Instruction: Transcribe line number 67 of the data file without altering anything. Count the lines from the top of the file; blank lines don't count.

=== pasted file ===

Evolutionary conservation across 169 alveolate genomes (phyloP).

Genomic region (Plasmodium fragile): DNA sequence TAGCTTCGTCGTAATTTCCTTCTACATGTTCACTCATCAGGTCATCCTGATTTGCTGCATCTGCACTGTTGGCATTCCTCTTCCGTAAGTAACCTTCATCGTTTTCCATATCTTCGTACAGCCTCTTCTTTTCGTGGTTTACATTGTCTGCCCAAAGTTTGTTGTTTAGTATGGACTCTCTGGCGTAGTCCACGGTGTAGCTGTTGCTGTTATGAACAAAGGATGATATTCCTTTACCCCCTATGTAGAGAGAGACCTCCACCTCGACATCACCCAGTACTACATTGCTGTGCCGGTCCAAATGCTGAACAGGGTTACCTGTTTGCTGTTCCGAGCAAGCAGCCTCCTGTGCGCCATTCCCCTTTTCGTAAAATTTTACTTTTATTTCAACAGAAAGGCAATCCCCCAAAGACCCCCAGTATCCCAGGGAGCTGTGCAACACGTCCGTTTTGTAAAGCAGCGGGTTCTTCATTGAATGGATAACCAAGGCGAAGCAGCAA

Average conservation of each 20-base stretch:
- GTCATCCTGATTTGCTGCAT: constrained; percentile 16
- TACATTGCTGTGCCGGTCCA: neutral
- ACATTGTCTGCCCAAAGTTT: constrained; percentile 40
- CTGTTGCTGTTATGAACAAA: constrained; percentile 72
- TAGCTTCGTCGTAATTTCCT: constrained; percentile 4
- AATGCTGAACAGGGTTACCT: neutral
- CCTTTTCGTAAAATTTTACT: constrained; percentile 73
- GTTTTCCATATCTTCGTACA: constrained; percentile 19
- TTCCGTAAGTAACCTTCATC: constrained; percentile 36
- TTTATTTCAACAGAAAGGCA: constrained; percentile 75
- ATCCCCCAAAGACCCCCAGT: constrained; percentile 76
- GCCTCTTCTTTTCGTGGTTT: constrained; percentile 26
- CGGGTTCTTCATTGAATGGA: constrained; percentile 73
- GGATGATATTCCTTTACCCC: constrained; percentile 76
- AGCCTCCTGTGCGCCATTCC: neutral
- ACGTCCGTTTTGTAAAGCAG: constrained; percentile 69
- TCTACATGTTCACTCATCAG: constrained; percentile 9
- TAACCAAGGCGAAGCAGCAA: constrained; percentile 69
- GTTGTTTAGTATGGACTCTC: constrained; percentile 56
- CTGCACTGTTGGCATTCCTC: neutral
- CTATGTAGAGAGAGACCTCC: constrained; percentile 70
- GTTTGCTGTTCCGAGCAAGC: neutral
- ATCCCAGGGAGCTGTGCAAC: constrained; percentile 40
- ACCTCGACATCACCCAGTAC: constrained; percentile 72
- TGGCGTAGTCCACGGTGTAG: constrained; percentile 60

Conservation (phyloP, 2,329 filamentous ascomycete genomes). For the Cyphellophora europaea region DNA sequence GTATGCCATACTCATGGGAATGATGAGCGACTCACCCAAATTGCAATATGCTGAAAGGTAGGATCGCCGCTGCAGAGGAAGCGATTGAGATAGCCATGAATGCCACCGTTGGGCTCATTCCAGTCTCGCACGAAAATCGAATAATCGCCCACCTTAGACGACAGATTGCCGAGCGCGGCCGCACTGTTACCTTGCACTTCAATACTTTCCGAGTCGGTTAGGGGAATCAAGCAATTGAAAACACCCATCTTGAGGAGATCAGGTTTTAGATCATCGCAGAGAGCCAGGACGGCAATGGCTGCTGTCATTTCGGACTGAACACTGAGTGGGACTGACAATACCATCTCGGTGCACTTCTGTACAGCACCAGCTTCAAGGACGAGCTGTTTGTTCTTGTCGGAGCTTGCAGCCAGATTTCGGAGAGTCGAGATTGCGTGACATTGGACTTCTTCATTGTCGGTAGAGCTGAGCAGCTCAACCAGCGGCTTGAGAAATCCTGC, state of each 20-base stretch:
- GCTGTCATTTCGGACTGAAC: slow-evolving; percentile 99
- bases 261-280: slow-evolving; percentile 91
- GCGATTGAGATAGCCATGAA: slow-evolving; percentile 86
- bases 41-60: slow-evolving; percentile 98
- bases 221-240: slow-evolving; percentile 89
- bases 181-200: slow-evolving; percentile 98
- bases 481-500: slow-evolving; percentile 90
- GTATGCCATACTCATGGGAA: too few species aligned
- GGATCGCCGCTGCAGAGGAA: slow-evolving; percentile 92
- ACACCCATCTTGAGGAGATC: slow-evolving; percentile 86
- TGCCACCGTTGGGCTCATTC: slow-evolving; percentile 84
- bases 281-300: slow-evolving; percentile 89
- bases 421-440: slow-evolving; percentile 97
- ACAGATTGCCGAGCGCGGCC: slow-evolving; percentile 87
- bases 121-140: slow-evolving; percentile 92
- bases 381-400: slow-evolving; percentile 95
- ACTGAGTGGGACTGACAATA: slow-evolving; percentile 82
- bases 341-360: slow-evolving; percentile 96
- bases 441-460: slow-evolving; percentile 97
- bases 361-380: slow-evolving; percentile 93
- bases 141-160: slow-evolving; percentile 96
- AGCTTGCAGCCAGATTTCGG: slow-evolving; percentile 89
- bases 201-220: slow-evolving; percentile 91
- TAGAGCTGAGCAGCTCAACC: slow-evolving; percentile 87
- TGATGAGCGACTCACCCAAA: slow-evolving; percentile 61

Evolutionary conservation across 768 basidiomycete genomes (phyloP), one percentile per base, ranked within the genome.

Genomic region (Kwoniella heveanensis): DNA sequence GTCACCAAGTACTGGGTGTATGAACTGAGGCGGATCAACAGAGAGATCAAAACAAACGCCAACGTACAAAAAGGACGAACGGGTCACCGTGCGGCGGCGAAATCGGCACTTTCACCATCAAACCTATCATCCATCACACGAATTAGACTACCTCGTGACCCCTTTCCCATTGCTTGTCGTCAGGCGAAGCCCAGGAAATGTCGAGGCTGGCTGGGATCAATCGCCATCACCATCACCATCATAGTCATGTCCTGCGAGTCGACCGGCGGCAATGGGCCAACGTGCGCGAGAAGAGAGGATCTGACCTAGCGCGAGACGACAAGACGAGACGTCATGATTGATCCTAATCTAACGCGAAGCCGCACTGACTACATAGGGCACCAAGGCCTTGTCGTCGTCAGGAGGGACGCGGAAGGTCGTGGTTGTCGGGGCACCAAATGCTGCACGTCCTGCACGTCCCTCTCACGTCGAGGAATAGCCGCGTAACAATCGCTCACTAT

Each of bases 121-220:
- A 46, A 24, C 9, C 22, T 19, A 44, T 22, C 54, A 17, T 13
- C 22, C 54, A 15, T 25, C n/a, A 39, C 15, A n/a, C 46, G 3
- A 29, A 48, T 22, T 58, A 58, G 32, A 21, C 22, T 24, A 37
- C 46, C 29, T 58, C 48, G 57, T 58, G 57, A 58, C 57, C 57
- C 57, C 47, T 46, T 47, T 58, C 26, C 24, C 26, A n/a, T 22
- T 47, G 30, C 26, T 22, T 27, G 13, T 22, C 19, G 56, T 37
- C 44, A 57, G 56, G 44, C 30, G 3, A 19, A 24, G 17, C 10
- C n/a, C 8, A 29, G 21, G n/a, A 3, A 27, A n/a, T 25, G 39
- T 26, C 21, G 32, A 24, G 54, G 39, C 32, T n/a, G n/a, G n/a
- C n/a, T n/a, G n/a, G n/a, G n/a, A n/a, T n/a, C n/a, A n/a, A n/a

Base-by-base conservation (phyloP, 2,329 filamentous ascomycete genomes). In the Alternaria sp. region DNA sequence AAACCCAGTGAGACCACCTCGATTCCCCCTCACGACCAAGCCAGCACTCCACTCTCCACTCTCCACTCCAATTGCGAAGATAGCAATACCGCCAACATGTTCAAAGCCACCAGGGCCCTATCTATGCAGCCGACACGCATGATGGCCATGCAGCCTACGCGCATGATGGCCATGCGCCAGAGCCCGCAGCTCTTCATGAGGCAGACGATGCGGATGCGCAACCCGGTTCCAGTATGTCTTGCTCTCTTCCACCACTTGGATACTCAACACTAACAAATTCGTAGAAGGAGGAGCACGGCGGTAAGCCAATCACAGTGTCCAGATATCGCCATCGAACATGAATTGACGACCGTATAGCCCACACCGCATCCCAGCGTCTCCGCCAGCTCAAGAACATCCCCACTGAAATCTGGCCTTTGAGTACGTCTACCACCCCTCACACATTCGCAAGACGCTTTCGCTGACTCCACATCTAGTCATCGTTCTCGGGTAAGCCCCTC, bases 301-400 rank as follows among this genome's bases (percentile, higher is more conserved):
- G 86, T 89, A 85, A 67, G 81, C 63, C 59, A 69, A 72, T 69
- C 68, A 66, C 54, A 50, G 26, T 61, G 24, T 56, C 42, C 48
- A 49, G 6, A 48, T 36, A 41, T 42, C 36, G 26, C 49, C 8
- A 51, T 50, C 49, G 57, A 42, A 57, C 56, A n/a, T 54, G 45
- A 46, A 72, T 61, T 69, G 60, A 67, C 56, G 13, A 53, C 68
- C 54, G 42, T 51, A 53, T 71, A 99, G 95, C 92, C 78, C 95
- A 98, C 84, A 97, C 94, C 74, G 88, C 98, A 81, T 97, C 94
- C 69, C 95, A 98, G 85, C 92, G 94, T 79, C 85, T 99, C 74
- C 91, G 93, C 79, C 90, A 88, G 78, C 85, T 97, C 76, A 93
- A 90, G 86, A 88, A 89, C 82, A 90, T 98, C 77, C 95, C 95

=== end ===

- C n/a, T n/a, G n/a, G n/a, G n/a, A n/a, T n/a, C n/a, A n/a, A n/a